painted over with a vaguely
SF-like veneer of cool, like
Gap monkeys dipped in
bittersweet chocolate.

Yes, both cities are
interesting yet suck equally
for very different reasons,
so don't give me any shit
about it. Everyone aches to
about the same degree. I
should know. I am a medical
doctor.

Ouch.

Polly

 
Fish With Letter Icon
 

This will be very quick. Just
want the world of my cyber
friends to know that Eckert
Drug Store sucks because
Eckert Drug Store does not
have a decent return policy
on merchandise. Eckert Drug
Store says that you must buy
other merchandise right then
upon the return. I was forced
to buy from Eckert Drug
Store $18 worth of merchandise
just because I lost my
receipt. I got an apology
from the store manager
but that didn't cut any
ice with me. As far I am
concerned, Eckert Drug Store
sucks. Yes, Eckert Drug Store
really sucks. I sure hope I
have Eckert Drug Store in
this note often enough so all
search engines pick it up.
But just in case, one more
time: Eckert Drug Store.

Marge Howard
<marjos@frontiernet.net>

Ooo, boy. Thanks for the
heads up! And to think, I
spent the better half of my
youth shopping there. Now I
know better! To think, not
being able to return
something without a receipt!
I've never heard of such a
malevolent policy!

That's Eckerd Drugs, by the
way.

Polly

 
Fish With Letter Icon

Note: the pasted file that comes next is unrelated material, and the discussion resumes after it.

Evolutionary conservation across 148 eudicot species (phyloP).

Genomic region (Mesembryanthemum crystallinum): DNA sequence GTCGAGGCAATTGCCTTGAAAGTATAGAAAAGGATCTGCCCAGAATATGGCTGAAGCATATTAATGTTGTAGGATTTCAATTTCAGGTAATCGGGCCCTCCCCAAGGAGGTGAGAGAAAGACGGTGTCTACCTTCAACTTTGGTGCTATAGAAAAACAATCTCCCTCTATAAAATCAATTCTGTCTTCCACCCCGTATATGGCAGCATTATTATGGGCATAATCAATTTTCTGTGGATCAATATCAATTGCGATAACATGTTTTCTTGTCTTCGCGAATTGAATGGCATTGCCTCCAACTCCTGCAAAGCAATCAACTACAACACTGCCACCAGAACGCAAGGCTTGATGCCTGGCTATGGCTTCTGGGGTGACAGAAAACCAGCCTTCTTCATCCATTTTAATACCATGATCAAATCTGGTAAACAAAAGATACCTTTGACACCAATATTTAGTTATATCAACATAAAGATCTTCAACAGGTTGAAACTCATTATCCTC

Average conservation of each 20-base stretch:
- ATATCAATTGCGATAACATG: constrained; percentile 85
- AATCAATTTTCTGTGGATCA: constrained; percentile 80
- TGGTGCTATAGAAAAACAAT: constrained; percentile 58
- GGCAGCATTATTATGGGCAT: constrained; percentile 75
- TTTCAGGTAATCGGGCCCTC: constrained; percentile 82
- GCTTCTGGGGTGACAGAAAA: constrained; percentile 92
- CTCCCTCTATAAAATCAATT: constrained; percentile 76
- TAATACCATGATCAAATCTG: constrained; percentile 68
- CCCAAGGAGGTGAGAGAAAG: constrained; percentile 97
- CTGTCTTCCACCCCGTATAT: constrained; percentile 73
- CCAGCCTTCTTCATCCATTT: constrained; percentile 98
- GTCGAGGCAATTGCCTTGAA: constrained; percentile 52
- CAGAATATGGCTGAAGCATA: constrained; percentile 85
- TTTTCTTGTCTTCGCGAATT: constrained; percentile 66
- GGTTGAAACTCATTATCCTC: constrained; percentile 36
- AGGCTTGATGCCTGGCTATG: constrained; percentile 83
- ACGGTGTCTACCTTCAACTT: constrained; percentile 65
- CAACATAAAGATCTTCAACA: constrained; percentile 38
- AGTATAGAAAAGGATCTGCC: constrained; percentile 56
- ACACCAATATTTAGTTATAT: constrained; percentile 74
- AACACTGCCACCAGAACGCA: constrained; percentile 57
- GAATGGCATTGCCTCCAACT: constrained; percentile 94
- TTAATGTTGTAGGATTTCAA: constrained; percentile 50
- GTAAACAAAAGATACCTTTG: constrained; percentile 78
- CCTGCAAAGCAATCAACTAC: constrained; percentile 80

Knockout Layout

For the record, I like Suck's
layout. It's easy both to
read and to navigate, which
is important, considering the
majority of your readership
is probably somewhat hung
over, bleary-eyed, and badly
in need of caffeine and/or
other chemical substances
when they log on early in the
morning from their
office/cube/workstation
to put off whatever work
they're supposed to be
doing (if the rest of your
readership is anything like
me, that is).

Also, I'm neurotically averse
to change. Which reminds me,
thanks for coming up with
that "Terry's day off" icon;
I'm sure it will allay a lot
of panic attacks in the
future — and it's good to
hear Terry's OK. I was afraid
maybe he'd crashed his bike
again. Anyway, please don't
change a thing about Suck's
layout.

Badly in need of chemical
substances,

Jean Marie Cousins
<JCousins@ WCP.TWC.com>

"Neurotically averse to
change" pretty much describes
our target demo. Our only
concern is that our readers
might stop palming the pills
the nurse gives out every day
before arts and crafts hour.

Sucksters

 
Fish With Letter Icon
 

Positively Fourth Rate

OK, so Dylanology is not only
a silly word but a silly hobby.